April 30, 2013
Wikileaks: ASSESSMENT TEAM OPTIMISTIC ON EARLY FIJI ELECTION
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TAGS:FJ - Fiji | MARR - Military and Defense Affairs--Military and Defense Arrangements | PGOV - Political Affairs--Government; Internal Governmental Affairs | SOCI - Social Affairs--Social Conditions Concepts:-- Not Assigned --
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To:Australia Canberra | Central Intelligence Agency | Joint Intelligence Center Pacific | New Zealand Wellington | Papua New Guinea Port Moresby | Secretary of State | United States Pacific Command
1. (C) Summary: An independent assessment team commissioned to consider how soon post-coup Fiji could hold elections will issue its report to the Pacific Islands Forum-Fiji interim government joint working group June 7. The team is optimistic that three of the crucial steps necessary for new elections in Fiji -- a census, redistricting and voter registration -- can be accomplished with relative little difficulty and in time to permit an election within two years. Whether Fiji's crippled election office will be able to then carry out the election itself is, in the team's view, another matter and still not clear. The assessment team found most Fiji government agencies involved in the pre-election preparatory process to be relatively well equipped and ready to do the jobs necessary to lay the groundwork for elections. The team said it thought the relevant agencies would welcome U.S. support, either in the form of financial support or technical expertise.
2. (C) A four-member independent assessment team tasked with looking at the timeline for an election to return Fiji to democracy has told us it thinks the processes of executing and evaluating the planned 2007 national census and redrawing Fiji electoral districts in preparation for new national elections will take significantly less time than some have predicted. The team told PolOff May 24 that based on the current state of readiness, the preliminary results of the census, planned for September 16, will be ready six weeks later. The final results will be out by the end of March 2008, and census officials don't anticipate any significant discrepancies between the initial results and the final ones. The team said their visit to the national lands office, responsible for surveys and mapping, had reassured them that the redistricting work that will flow on from the census results will be done quickly and correctly. The manpower, expertise and required computer software is ready and waiting, according to the assessment team.
3. (C) The assessment team consists of New Zealand elections expert Paul Harris; Canadian elections logistics expert Bruce Hatch; and former Fiji boundaries commissioners Dr. Kesaia Seniloli and Barrie Sweetman. The team was commissioned by the joint working group. The team's terms of reference required the four to assess "the minimum time required to prepare for and conduct the next parliamentary elections in Fiji, under conditions that would ensure such elections were free, fair and credible." Sweetman told us the group had concluded that the boundaries of Fiji's 1,600 electoral "enumeration areas" would, in fact, have to be redrawn, as was widely expected. He said the team's visit to Fiji's lands office had left them with the strong impression that, once the preliminary census data are available in early November, the lands office was well prepared to carry out the re-districting, using "MapInfo" software. "The lands people are on top of it," he said.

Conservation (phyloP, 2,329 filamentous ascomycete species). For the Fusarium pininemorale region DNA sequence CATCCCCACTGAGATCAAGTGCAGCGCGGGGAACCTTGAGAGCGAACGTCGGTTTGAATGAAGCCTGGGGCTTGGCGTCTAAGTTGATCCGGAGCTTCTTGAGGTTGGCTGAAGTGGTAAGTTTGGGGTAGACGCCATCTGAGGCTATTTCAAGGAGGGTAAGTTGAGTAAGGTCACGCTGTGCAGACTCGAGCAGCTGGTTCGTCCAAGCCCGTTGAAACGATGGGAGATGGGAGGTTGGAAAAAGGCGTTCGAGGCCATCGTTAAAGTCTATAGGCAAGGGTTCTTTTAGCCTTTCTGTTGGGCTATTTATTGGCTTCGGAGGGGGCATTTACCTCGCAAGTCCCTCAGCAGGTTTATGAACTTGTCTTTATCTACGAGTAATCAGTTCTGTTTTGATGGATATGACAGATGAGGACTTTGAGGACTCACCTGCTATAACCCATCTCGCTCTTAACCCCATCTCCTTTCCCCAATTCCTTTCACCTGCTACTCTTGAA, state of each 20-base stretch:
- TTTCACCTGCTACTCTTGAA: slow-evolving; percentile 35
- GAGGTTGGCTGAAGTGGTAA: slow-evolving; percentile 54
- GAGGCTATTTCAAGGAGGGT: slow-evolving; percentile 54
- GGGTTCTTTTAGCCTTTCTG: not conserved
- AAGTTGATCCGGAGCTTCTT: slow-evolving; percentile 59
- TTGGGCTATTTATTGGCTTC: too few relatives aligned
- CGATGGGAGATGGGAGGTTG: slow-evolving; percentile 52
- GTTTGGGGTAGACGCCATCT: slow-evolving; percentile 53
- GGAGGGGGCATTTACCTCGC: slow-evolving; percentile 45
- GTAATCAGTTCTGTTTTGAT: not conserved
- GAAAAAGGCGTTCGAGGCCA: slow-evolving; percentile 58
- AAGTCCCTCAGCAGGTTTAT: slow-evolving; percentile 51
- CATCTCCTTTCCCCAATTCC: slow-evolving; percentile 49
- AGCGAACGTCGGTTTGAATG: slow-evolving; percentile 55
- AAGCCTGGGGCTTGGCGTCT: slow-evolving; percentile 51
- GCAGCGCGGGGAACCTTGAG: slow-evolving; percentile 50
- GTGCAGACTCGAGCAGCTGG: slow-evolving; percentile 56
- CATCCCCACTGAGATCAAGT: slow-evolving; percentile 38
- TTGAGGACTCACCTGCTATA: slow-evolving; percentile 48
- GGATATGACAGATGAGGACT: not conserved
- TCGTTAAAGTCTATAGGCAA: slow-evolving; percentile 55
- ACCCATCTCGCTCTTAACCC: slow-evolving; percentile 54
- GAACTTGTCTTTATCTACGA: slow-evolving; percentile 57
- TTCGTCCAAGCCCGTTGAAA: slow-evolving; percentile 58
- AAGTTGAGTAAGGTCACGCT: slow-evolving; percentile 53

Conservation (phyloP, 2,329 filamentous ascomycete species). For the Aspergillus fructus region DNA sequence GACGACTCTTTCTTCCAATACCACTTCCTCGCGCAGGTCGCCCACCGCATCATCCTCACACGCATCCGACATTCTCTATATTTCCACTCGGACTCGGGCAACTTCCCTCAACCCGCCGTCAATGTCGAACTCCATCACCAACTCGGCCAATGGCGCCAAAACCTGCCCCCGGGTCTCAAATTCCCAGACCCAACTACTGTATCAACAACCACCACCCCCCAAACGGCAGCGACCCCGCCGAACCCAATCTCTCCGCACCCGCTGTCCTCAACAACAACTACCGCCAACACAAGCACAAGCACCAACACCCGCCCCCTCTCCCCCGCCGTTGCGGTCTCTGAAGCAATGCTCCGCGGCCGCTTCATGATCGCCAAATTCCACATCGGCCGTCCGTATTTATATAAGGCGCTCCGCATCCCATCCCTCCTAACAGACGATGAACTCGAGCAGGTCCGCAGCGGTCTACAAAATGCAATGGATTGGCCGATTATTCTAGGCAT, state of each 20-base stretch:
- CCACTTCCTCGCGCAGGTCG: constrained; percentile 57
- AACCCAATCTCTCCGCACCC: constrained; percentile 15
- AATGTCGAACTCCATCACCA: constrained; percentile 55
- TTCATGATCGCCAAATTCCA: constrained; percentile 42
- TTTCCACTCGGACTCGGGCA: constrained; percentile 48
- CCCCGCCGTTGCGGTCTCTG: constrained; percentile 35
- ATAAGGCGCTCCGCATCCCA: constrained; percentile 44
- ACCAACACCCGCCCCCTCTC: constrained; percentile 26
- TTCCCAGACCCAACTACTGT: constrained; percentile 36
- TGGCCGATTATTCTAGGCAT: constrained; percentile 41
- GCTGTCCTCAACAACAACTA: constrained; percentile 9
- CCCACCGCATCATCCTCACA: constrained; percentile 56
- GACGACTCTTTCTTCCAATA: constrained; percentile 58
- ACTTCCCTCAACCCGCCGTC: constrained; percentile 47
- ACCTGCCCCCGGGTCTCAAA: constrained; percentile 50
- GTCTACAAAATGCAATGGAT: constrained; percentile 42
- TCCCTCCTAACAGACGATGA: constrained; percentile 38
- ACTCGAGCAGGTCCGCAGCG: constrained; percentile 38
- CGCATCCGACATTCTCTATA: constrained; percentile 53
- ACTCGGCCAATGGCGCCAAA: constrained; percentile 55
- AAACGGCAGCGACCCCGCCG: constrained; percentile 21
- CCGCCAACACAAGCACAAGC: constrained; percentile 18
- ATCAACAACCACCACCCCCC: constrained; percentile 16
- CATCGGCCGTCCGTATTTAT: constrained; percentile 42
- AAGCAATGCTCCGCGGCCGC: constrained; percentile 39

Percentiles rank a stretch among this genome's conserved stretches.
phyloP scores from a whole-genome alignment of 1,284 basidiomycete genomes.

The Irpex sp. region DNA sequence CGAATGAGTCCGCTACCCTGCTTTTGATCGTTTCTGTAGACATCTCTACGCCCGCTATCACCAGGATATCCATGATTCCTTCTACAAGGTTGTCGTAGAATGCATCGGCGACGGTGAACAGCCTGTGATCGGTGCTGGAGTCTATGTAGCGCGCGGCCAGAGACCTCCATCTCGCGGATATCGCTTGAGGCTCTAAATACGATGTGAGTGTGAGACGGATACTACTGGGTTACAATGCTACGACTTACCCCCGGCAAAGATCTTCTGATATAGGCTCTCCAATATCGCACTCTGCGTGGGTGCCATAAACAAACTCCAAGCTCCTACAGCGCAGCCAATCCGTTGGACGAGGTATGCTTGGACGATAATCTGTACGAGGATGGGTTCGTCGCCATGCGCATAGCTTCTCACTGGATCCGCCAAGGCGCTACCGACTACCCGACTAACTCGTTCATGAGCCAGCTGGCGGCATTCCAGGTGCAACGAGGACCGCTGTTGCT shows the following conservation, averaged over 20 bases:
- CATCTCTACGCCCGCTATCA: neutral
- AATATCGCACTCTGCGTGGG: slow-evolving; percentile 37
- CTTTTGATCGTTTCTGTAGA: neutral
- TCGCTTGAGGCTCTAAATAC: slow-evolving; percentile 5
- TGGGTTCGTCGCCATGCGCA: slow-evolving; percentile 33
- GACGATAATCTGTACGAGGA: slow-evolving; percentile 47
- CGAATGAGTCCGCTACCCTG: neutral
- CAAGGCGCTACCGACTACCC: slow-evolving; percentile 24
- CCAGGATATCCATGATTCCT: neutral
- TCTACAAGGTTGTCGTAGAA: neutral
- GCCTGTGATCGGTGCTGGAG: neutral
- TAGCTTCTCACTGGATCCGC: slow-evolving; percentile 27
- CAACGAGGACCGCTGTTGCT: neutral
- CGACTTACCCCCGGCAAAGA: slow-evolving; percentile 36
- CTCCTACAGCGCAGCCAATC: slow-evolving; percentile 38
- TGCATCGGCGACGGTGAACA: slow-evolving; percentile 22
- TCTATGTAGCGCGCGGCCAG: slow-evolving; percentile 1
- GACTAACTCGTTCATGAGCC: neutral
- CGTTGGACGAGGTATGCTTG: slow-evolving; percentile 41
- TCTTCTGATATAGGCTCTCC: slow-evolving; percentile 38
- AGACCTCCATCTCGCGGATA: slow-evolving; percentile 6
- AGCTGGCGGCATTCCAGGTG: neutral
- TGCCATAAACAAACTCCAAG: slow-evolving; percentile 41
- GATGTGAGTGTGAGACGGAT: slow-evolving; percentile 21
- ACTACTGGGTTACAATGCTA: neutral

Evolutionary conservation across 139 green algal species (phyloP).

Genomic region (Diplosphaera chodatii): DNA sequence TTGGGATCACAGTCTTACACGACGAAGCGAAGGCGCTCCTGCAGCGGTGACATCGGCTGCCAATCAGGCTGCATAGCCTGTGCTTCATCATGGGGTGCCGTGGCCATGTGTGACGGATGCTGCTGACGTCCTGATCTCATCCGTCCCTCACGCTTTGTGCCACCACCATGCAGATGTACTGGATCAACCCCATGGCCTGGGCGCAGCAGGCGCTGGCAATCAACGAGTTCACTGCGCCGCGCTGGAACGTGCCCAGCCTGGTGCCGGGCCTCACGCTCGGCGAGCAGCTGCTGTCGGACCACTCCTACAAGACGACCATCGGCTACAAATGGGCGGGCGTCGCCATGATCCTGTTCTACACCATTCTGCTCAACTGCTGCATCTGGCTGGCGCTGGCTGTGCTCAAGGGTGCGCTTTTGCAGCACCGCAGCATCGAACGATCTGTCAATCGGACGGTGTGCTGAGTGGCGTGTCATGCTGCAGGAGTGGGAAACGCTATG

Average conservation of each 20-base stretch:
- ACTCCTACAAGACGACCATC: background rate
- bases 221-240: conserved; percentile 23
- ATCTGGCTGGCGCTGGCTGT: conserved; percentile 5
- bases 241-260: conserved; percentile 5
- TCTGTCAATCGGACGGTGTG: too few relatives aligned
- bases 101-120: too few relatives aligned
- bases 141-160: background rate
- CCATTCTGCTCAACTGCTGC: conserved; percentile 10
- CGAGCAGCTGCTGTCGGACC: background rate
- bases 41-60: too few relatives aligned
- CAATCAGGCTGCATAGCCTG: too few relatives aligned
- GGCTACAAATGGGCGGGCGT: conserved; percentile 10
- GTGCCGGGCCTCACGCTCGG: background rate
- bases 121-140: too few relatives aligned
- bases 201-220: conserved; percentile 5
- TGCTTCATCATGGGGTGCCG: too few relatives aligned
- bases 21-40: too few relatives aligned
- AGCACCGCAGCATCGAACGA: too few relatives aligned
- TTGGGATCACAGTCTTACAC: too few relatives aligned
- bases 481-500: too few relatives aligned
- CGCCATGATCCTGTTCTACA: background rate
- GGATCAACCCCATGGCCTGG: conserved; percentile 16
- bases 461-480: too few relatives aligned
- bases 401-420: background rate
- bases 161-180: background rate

4. (C) Sweetman said that once the census was done and the redistricting complete, the elections office would have to begin the process of registering voters. He noted that, from a purely logistical standpoint, the registration does not present a major challenge. He said census officials estimate that only about 80,000 new and revised registration records were likely, the result of new voters reaching the age of majority and the redistricting exercise. The main problems with registering voters, he said, are likely to arise within the elections office. The elections office has come under fire from the interim government and the military. The interim government has sacked the former supervisor of elections and three of the other four members of the electoral commission have resigned; others in the office have also left or been forced out since the coup. The office's funding runs out in July, according to Harris, but the remaining civil servants working there have, according to him, been assured that the office will receive the necessary further funding. (Note: The dismissed former election supervisor is protesting his dismissal and has said he will take the matter to court. On May 25, the media reported, however, that his replacement has already been named, along with three other new commissioners. End note.)
5. (C) The assessment team was careful not to discuss the political ramifications of their work. The Forum Secretariat had, in fact, only agreed to facilitate the meeting with PolOff after he made clear that the topic was the logistics of the electoral process. Nonetheless, Sweetman and the others gave all indications that they believed there are no insurmountable logistical barriers to holding an election within the 24-month timeframe favored by the Forum's Eminent Persons Group, as opposed to the 36-month timeframe the interim government prefers. The team will provide its findings to the joint working group on June 7. Thereafter the report is supposed to go to the Eminent Persons Group, and ultimately to the Forum foreign ministers. No dates have been set for the latter reviews.
6. (C) Several of the team members inquired about USG interest in supporting the electoral process, including the census and redistricting process. Poloff noted our interest in a fair and timely election and said we would consider providing appropriate support or assistance.